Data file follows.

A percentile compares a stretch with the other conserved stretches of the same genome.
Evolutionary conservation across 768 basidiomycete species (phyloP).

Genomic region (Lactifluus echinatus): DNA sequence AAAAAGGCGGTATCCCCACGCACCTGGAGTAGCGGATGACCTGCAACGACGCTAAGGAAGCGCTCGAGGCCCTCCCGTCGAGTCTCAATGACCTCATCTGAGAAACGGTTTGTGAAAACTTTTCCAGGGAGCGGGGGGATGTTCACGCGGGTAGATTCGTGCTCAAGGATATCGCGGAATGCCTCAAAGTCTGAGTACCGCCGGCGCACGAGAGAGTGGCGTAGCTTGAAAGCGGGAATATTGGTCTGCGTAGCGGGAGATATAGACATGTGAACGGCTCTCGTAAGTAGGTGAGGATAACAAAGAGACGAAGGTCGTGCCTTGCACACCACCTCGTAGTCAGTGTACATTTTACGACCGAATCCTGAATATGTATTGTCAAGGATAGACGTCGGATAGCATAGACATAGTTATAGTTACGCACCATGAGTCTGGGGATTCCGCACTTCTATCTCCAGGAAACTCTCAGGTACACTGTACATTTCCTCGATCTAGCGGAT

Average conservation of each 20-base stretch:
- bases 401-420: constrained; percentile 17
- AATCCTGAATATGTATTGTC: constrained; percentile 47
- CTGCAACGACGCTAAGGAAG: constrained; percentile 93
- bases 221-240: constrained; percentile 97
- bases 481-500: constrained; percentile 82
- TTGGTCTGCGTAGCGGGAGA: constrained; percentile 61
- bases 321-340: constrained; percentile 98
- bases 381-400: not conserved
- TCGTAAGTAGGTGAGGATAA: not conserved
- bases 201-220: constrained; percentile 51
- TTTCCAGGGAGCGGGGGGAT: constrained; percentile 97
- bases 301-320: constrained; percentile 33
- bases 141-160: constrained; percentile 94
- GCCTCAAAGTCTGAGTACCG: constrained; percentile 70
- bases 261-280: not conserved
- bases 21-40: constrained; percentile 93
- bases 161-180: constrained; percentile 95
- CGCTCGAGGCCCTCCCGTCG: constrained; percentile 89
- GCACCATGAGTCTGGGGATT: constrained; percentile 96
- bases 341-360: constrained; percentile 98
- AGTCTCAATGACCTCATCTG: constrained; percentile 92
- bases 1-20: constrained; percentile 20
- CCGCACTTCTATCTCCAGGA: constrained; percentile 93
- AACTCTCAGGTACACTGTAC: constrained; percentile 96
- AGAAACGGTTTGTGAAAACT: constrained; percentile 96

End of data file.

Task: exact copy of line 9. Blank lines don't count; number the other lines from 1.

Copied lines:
- bases 481-500: constrained; percentile 82